Within the household service sector, many self-employed people, especially in repair work, personal care and domestic services, avoid or under-report their first or second jobs while concealing income and working for cash.

In a recent move to bring billions of dollars back into the tax net, the ATO has geared up its investigation of small service sector businesses using cash-in-hand, including cafes and restaurants, carpentry and electrical services, hair, beauty and nail specialists, building trades, road freight, waste skip operators and cleaners. Earlier in 2012, an ATO investigation estimated that small business tax dodgers were using the cash economy to avoid paying billions of dollars a year in undeclared income.

Cash-in-hand wages have further exacerbated the situation. More than half a million workers are involved in cash-in-hand payments, with young people aged between 18 and 29 being the most likely to accept this form of payment.

A 2012 national survey, conducted by Essential Research, found that 13% of workers had worked for cash-in-hand in the previous three years, and 5% were working cash-in-hand in one of their existing jobs.


There are multi-pronged effects of the misuse of the cash economy by businesses and individuals.

The government loses significant revenue income. A report by the Australia Institute suggests that the reduced GST income alone may leave Australian state governments poorer by $2.7 billion each year. The report also indicates billions of dollars in tax revenue is stripped from government coffers each year. It also becomes difficult to grasp the actual worth of the entire economy where the actual black economy of a country is hard to measure. The cash economy also negatively impacts on low-wage earners who are often relatively less educated, young and vulnerable workforce with little or no bargaining power, especially in a relatively weak job market.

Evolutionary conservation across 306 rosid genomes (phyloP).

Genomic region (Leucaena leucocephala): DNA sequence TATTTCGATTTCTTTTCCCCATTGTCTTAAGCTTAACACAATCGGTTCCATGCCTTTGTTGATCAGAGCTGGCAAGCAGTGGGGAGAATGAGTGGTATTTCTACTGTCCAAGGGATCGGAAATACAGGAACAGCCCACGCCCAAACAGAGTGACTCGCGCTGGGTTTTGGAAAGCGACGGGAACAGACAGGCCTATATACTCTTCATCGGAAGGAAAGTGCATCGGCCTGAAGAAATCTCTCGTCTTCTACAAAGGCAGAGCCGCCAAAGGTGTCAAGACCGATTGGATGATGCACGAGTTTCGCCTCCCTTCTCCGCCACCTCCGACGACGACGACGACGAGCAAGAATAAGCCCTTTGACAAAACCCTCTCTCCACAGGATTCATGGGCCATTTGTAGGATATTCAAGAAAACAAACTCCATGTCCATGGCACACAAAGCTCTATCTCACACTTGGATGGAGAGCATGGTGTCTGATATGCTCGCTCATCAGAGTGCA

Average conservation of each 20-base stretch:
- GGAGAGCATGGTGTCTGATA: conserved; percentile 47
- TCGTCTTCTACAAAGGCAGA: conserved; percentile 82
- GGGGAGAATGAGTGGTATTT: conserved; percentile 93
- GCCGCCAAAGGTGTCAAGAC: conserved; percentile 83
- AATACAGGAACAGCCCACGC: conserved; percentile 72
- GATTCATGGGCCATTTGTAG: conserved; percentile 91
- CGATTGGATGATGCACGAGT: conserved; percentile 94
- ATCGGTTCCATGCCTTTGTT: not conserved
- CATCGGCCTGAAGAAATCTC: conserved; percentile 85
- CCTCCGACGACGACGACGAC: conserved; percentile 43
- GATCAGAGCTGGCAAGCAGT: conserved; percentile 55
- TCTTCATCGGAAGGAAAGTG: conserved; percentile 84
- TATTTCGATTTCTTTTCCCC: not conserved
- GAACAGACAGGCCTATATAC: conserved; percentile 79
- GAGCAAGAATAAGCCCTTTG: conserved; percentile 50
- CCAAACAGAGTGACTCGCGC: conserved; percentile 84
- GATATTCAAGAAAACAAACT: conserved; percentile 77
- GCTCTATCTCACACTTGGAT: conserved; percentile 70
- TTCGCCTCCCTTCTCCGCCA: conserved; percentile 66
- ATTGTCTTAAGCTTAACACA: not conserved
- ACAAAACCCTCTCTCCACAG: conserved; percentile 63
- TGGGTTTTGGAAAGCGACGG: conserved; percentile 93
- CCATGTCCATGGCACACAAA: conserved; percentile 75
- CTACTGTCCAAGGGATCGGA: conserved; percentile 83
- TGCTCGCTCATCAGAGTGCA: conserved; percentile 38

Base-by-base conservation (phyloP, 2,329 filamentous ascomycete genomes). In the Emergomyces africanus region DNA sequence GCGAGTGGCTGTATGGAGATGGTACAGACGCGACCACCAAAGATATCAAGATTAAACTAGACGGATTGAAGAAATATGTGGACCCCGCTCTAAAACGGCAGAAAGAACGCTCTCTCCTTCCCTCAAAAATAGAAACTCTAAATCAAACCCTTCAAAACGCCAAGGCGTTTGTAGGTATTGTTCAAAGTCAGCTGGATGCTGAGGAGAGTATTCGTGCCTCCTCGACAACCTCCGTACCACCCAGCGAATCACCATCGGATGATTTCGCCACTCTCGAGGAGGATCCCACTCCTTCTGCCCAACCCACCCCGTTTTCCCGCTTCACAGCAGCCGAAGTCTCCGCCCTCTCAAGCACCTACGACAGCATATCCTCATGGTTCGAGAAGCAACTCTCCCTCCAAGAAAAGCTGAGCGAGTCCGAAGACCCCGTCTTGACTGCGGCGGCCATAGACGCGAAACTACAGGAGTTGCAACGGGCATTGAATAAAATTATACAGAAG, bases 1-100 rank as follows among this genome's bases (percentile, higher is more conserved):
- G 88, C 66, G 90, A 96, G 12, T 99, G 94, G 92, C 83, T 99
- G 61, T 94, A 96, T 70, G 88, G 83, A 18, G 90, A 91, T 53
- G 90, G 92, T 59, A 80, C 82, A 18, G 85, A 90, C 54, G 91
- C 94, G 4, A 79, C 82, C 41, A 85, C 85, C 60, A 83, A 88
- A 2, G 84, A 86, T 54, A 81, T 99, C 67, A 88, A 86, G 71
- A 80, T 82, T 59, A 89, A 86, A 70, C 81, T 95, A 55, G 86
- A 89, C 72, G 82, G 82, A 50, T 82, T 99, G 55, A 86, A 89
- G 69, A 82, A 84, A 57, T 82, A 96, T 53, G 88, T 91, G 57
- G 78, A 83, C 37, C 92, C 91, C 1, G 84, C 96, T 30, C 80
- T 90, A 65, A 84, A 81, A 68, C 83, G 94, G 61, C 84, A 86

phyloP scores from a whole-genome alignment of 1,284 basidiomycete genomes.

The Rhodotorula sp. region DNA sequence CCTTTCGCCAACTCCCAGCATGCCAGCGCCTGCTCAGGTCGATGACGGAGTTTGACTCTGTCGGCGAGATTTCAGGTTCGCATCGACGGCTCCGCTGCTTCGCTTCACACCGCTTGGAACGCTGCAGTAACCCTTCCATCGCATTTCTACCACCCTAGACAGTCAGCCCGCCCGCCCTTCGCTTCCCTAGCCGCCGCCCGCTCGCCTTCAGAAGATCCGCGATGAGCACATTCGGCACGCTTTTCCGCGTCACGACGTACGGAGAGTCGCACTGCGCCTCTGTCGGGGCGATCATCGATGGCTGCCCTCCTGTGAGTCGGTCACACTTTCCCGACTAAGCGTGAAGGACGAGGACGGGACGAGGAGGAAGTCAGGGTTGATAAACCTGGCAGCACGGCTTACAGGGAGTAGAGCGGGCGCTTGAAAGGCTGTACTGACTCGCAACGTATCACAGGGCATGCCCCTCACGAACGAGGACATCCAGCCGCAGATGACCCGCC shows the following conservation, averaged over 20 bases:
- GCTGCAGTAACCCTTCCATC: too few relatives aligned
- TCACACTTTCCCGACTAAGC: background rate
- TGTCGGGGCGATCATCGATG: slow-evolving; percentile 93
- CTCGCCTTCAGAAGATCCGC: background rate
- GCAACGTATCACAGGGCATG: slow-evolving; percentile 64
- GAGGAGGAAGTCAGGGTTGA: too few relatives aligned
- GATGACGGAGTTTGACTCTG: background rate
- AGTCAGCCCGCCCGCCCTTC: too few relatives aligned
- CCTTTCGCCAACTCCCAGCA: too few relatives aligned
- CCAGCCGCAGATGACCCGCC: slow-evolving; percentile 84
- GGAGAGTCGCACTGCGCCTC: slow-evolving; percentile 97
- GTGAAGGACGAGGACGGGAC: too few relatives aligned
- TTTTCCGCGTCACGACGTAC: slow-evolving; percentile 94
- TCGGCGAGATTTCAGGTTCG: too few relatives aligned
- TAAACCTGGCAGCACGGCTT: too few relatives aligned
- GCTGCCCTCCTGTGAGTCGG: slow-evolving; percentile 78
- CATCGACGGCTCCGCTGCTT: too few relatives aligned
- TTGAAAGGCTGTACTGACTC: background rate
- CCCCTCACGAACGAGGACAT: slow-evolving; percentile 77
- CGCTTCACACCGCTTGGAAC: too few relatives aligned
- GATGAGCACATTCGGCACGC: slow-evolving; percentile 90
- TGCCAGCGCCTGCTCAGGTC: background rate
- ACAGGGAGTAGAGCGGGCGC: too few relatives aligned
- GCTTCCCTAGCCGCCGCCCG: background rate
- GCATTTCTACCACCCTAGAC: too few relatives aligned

It is difficult to identify or predict any consequences for abolishing or significantly reducing the penalty rate on cash economy and tax avoidance. But the two different scenarios could be predicted.

The first argument is that if penalty rates are abolished or lowered, employees may become reluctant to work during weekends and holidays. Subsequently, employers may decide to spend extra cash-in-hand to lure them back to work during those days.